Launching today is Sparkshooter, a new webcomic by ‘Rama alum Troy Brownfield and Sarah Vaughn about friendship, music and doing what you have to, because it’s what you love. In case today’s first episode isn’t enough to whet your appetite, I talked to Troy about what to expect from the story as it unfolds, where it comes from, and why now is the time for Sarah Vaughan.
Okay, so Sparkshooter. Where does it come from?
Sparkshooter is set in the Indianapolis music scene around 2003. At that point, what had been kind of a stagnant, disjointed scene in some senses had spent a couple of years being galvanized by two forces: a website named IndianapolisMusic.net, and a local label called Benchmark Records. IMN became the center of the whole scene, with literally hundreds of bands joining up and thousands of members posting on the message boards. Benchmark sponsored an annual Battle of the Bands that stretched for months, with sometimes up to a dozen bands competing in weekly qualifying rounds toward a finals (featuring 7 acts) that resulted in the winner getting a large prize (like a touring van) and the option of recording/joining Benchmark. For various reasons in the strip, I have a different name attached to the battle. Page 1 takes place after the end of such an analagous finals show.
One band I managed, Samsell, made it to the Finals at roughly the same time. It’s not a direct adaptation by any means, but understanding the mechanics and machinations that go into such a process played a big part in shaping certain arcs of the story. The whole battle of the bands concept is so goal-oriented; it’s a built in conceit for the characters to strive for, that making/winning the finals.
Why do this as a webcomic? Or, perhaps, why do a webcomic about this? What makes the world of music the right thing to make a webcomic about?
I’ve spend a lot of time in the band orbit, beginning in my teens, going through college, post-college, etc. That whole thing is a part of who I am. At a certain point, you’ve accumulated so many stories, mostly funny, that the anecdotes you share become part of the mythology of a band or the whole experience. Somewhere along the line, it struck me that weaving together different elements of my experiences, but fictionalizing them, might make for a compelling, or at least fun, story. In terms of the webcomic, we’d kicked around other formats, but we just kept circling back to it. The story is rather episodic in nature; this is just a version of that.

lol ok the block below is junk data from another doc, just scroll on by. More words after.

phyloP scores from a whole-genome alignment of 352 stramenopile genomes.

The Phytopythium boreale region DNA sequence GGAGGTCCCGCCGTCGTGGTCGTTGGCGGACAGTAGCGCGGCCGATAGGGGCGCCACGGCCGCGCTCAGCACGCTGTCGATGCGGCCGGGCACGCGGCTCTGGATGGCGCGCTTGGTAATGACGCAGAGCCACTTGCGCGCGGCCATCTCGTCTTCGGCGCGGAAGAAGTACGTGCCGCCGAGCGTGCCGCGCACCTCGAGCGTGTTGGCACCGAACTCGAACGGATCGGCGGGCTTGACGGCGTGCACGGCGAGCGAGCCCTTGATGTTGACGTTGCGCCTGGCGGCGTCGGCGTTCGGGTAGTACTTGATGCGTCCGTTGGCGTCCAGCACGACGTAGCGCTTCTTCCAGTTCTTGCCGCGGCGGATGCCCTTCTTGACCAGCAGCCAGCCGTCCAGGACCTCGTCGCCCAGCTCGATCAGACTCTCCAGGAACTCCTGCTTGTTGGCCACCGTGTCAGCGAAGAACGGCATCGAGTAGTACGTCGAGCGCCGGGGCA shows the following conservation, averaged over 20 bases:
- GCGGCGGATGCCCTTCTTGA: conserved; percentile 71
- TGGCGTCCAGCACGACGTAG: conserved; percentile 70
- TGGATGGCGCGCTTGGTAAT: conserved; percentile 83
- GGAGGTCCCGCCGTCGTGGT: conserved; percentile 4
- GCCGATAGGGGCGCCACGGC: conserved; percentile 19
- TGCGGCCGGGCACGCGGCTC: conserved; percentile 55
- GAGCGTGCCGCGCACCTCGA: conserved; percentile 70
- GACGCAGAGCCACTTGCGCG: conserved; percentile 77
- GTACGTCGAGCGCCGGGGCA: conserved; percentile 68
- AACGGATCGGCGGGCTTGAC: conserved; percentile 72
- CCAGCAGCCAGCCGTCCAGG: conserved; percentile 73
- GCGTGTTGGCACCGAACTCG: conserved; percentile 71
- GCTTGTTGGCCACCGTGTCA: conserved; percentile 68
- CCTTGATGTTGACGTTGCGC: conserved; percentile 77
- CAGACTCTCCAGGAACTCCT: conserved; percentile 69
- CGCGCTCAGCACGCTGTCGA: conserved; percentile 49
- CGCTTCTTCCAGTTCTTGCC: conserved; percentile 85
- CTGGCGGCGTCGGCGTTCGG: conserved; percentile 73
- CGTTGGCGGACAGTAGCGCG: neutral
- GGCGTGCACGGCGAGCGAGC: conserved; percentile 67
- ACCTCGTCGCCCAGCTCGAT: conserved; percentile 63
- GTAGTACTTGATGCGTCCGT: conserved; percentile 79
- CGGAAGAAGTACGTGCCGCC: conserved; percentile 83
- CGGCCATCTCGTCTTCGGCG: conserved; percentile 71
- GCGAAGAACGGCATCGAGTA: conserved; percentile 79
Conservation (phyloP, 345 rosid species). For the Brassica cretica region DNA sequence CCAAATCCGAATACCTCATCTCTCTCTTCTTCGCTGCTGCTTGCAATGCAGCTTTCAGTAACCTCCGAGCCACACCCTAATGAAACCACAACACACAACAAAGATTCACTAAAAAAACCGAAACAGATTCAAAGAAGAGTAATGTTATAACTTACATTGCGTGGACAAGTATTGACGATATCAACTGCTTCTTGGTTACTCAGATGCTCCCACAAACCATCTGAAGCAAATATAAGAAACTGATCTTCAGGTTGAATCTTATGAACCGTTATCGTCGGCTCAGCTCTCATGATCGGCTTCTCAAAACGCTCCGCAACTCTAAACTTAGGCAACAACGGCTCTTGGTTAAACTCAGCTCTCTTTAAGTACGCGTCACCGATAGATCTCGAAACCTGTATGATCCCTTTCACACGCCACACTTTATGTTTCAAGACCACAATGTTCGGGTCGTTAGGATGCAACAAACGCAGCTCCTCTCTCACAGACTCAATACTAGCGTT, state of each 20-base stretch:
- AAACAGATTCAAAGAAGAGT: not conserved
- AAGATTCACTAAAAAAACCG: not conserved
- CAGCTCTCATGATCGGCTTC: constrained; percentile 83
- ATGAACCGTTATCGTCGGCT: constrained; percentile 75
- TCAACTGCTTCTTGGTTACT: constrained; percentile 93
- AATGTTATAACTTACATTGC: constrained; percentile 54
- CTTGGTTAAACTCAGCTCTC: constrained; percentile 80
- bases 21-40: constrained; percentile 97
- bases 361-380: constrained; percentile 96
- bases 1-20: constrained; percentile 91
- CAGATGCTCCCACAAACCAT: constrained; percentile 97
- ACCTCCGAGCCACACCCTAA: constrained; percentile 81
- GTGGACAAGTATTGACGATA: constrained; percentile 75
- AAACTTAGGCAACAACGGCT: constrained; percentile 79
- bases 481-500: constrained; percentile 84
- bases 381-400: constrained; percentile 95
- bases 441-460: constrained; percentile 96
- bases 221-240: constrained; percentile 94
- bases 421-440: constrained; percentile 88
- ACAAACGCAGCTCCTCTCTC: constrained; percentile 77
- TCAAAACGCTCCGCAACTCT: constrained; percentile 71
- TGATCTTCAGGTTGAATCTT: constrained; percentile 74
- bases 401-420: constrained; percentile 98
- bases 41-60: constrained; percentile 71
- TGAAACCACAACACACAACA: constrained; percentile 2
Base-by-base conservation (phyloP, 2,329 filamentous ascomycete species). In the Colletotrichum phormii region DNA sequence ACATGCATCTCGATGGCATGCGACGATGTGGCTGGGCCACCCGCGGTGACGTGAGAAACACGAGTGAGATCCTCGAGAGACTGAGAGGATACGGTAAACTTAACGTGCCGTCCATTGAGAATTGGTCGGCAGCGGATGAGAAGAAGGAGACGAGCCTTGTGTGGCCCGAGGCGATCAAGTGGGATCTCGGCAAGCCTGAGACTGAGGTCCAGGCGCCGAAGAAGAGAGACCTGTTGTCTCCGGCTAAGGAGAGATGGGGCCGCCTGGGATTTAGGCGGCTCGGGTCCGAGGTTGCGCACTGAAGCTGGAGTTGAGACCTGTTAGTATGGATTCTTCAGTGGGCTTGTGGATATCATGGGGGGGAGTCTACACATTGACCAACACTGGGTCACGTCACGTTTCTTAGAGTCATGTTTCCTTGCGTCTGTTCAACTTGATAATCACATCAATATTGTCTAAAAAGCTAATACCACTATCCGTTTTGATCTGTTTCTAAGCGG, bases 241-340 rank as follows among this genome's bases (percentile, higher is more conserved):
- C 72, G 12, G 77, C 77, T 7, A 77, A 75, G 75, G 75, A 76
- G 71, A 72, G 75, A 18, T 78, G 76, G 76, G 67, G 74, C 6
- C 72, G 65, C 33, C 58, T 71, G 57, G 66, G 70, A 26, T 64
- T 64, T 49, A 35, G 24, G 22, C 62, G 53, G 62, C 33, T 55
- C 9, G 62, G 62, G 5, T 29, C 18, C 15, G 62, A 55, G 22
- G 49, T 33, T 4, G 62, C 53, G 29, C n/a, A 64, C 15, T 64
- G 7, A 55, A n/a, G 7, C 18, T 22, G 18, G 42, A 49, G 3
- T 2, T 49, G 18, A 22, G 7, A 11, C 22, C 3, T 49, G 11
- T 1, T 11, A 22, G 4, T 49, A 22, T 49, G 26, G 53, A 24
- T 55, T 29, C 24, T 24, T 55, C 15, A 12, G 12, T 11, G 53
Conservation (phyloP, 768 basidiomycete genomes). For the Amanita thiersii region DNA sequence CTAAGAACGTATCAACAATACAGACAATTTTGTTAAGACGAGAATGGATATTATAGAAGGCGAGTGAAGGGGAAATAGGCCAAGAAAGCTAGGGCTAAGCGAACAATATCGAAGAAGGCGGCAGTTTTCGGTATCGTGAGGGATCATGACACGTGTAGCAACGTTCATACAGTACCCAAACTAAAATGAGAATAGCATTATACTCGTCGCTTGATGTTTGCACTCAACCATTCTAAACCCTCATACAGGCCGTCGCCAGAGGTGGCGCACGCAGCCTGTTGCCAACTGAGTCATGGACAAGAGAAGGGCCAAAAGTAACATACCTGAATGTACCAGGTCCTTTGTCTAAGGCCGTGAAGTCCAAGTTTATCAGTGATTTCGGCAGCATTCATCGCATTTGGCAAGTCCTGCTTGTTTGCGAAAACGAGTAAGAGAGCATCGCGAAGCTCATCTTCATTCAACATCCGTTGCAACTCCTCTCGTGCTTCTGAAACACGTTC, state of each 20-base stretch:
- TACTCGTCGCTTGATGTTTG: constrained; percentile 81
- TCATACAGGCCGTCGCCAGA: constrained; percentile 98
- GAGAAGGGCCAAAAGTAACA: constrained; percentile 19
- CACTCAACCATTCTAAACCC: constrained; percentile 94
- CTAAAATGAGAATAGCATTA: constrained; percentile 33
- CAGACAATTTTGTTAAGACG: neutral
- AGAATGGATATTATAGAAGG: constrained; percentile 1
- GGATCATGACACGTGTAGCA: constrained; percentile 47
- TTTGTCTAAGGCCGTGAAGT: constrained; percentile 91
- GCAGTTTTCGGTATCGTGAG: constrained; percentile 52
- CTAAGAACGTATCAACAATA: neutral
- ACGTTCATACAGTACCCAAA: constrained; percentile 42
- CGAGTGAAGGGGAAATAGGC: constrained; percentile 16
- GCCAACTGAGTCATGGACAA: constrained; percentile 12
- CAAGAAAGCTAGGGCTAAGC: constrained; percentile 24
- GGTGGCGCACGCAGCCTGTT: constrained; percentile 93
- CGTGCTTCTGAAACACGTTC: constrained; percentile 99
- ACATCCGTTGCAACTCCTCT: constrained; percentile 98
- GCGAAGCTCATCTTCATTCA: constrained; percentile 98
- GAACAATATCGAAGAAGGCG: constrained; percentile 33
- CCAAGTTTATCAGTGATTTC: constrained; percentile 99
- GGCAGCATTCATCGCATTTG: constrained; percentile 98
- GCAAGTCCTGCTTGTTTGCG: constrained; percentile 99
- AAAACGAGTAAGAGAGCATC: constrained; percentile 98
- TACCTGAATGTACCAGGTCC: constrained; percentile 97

You’ve been teasing the “official” start of the strip for awhile, with various promo images introducing what seems to be the main characters… What’s that about?
Okay, the four promo pieces all take place before Page 1 (which posts Wednesday). Promo 1 was a few weeks prior, Promos 2 and 3 were a few days prior, and Promo 4 is earlier in the day of Page 1. If you haven’t seen the four promos, they’re all viewable right now at www.sparkshooter.com. The pre-Sparkshooter band, consisting of Sean, Elihu, Michael, Lowell and Ray (who isn’t seen in the promos) is called “Crazy Yeats”.
I loved the humor in the promos, there’s something suitably optimistic about it, especially considering the fact that bands rarely make any kind of money in their early days and are fired by the pure love of performing and just doing it. How much of that comes from your memory and experience of the music biz, and how much is a translation of the similar rock’n'roll thrills of doing a webcomic?